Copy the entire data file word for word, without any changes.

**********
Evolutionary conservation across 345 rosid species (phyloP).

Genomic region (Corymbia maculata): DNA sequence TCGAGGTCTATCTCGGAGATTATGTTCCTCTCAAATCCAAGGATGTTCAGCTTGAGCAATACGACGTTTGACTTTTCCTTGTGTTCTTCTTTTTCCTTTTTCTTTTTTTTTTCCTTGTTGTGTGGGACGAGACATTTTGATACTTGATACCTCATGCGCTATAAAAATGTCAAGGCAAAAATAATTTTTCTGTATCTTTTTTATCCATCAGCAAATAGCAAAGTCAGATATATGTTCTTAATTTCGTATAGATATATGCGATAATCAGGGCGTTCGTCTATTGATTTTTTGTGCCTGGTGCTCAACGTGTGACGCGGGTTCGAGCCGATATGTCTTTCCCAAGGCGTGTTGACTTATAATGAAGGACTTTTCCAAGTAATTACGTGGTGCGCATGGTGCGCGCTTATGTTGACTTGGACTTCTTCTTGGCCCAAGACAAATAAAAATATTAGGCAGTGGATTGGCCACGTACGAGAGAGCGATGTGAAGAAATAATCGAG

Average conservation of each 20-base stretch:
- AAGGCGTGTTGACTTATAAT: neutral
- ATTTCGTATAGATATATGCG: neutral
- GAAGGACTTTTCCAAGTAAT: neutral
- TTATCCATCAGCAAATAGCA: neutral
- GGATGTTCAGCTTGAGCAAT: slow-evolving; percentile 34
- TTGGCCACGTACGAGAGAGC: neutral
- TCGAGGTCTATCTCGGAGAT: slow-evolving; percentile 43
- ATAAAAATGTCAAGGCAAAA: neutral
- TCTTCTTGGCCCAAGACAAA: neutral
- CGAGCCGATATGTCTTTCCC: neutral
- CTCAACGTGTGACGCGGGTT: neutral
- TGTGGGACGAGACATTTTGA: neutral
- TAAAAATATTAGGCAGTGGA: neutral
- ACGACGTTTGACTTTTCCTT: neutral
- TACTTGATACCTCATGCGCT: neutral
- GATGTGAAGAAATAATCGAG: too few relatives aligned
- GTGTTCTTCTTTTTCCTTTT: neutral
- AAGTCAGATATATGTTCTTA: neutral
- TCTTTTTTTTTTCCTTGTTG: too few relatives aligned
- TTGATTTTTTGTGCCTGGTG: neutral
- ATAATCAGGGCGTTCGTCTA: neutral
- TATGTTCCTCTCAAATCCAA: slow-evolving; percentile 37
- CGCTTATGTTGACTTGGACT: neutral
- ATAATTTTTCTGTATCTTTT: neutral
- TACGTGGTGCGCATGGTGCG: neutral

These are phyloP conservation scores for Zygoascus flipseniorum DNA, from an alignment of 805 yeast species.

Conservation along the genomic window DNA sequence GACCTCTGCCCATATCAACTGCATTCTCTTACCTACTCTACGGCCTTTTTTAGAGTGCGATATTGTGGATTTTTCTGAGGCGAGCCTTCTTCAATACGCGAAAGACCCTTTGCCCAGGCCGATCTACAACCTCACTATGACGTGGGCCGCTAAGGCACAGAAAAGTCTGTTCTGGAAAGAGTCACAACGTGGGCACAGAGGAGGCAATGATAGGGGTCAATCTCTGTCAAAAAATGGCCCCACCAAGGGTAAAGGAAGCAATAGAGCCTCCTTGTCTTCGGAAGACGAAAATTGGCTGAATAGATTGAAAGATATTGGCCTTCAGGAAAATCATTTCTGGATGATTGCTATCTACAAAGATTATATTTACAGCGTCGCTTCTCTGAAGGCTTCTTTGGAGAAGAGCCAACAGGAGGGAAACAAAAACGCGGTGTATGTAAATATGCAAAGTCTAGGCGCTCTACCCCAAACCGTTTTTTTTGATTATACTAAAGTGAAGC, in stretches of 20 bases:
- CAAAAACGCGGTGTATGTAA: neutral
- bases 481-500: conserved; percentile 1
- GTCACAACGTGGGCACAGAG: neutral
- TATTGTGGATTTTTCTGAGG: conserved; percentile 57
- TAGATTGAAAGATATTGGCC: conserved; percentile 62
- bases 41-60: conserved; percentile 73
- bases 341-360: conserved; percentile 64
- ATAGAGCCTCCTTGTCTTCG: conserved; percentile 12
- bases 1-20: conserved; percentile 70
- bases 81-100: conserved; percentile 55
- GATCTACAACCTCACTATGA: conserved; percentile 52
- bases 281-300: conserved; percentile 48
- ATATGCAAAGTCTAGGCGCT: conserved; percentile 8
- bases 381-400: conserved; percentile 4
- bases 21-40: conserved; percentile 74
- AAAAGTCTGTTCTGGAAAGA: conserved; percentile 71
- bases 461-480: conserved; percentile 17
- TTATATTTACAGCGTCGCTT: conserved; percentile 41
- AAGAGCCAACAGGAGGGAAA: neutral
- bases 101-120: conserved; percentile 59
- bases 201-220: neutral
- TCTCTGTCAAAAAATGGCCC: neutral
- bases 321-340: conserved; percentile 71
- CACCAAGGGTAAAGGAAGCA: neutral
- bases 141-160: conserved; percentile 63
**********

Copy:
Evolutionary conservation across 345 rosid species (phyloP).

Genomic region (Corymbia maculata): DNA sequence TCGAGGTCTATCTCGGAGATTATGTTCCTCTCAAATCCAAGGATGTTCAGCTTGAGCAATACGACGTTTGACTTTTCCTTGTGTTCTTCTTTTTCCTTTTTCTTTTTTTTTTCCTTGTTGTGTGGGACGAGACATTTTGATACTTGATACCTCATGCGCTATAAAAATGTCAAGGCAAAAATAATTTTTCTGTATCTTTTTTATCCATCAGCAAATAGCAAAGTCAGATATATGTTCTTAATTTCGTATAGATATATGCGATAATCAGGGCGTTCGTCTATTGATTTTTTGTGCCTGGTGCTCAACGTGTGACGCGGGTTCGAGCCGATATGTCTTTCCCAAGGCGTGTTGACTTATAATGAAGGACTTTTCCAAGTAATTACGTGGTGCGCATGGTGCGCGCTTATGTTGACTTGGACTTCTTCTTGGCCCAAGACAAATAAAAATATTAGGCAGTGGATTGGCCACGTACGAGAGAGCGATGTGAAGAAATAATCGAG

Average conservation of each 20-base stretch:
- AAGGCGTGTTGACTTATAAT: neutral
- ATTTCGTATAGATATATGCG: neutral
- GAAGGACTTTTCCAAGTAAT: neutral
- TTATCCATCAGCAAATAGCA: neutral
- GGATGTTCAGCTTGAGCAAT: slow-evolving; percentile 34
- TTGGCCACGTACGAGAGAGC: neutral
- TCGAGGTCTATCTCGGAGAT: slow-evolving; percentile 43
- ATAAAAATGTCAAGGCAAAA: neutral
- TCTTCTTGGCCCAAGACAAA: neutral
- CGAGCCGATATGTCTTTCCC: neutral
- CTCAACGTGTGACGCGGGTT: neutral
- TGTGGGACGAGACATTTTGA: neutral
- TAAAAATATTAGGCAGTGGA: neutral
- ACGACGTTTGACTTTTCCTT: neutral
- TACTTGATACCTCATGCGCT: neutral
- GATGTGAAGAAATAATCGAG: too few relatives aligned
- GTGTTCTTCTTTTTCCTTTT: neutral
- AAGTCAGATATATGTTCTTA: neutral
- TCTTTTTTTTTTCCTTGTTG: too few relatives aligned
- TTGATTTTTTGTGCCTGGTG: neutral
- ATAATCAGGGCGTTCGTCTA: neutral
- TATGTTCCTCTCAAATCCAA: slow-evolving; percentile 37
- CGCTTATGTTGACTTGGACT: neutral
- ATAATTTTTCTGTATCTTTT: neutral
- TACGTGGTGCGCATGGTGCG: neutral

These are phyloP conservation scores for Zygoascus flipseniorum DNA, from an alignment of 805 yeast species.

Conservation along the genomic window DNA sequence GACCTCTGCCCATATCAACTGCATTCTCTTACCTACTCTACGGCCTTTTTTAGAGTGCGATATTGTGGATTTTTCTGAGGCGAGCCTTCTTCAATACGCGAAAGACCCTTTGCCCAGGCCGATCTACAACCTCACTATGACGTGGGCCGCTAAGGCACAGAAAAGTCTGTTCTGGAAAGAGTCACAACGTGGGCACAGAGGAGGCAATGATAGGGGTCAATCTCTGTCAAAAAATGGCCCCACCAAGGGTAAAGGAAGCAATAGAGCCTCCTTGTCTTCGGAAGACGAAAATTGGCTGAATAGATTGAAAGATATTGGCCTTCAGGAAAATCATTTCTGGATGATTGCTATCTACAAAGATTATATTTACAGCGTCGCTTCTCTGAAGGCTTCTTTGGAGAAGAGCCAACAGGAGGGAAACAAAAACGCGGTGTATGTAAATATGCAAAGTCTAGGCGCTCTACCCCAAACCGTTTTTTTTGATTATACTAAAGTGAAGC, in stretches of 20 bases:
- CAAAAACGCGGTGTATGTAA: neutral
- bases 481-500: conserved; percentile 1
- GTCACAACGTGGGCACAGAG: neutral
- TATTGTGGATTTTTCTGAGG: conserved; percentile 57
- TAGATTGAAAGATATTGGCC: conserved; percentile 62
- bases 41-60: conserved; percentile 73
- bases 341-360: conserved; percentile 64
- ATAGAGCCTCCTTGTCTTCG: conserved; percentile 12
- bases 1-20: conserved; percentile 70
- bases 81-100: conserved; percentile 55
- GATCTACAACCTCACTATGA: conserved; percentile 52
- bases 281-300: conserved; percentile 48
- ATATGCAAAGTCTAGGCGCT: conserved; percentile 8
- bases 381-400: conserved; percentile 4
- bases 21-40: conserved; percentile 74
- AAAAGTCTGTTCTGGAAAGA: conserved; percentile 71
- bases 461-480: conserved; percentile 17
- TTATATTTACAGCGTCGCTT: conserved; percentile 41
- AAGAGCCAACAGGAGGGAAA: neutral
- bases 101-120: conserved; percentile 59
- bases 201-220: neutral
- TCTCTGTCAAAAAATGGCCC: neutral
- bases 321-340: conserved; percentile 71
- CACCAAGGGTAAAGGAAGCA: neutral
- bases 141-160: conserved; percentile 63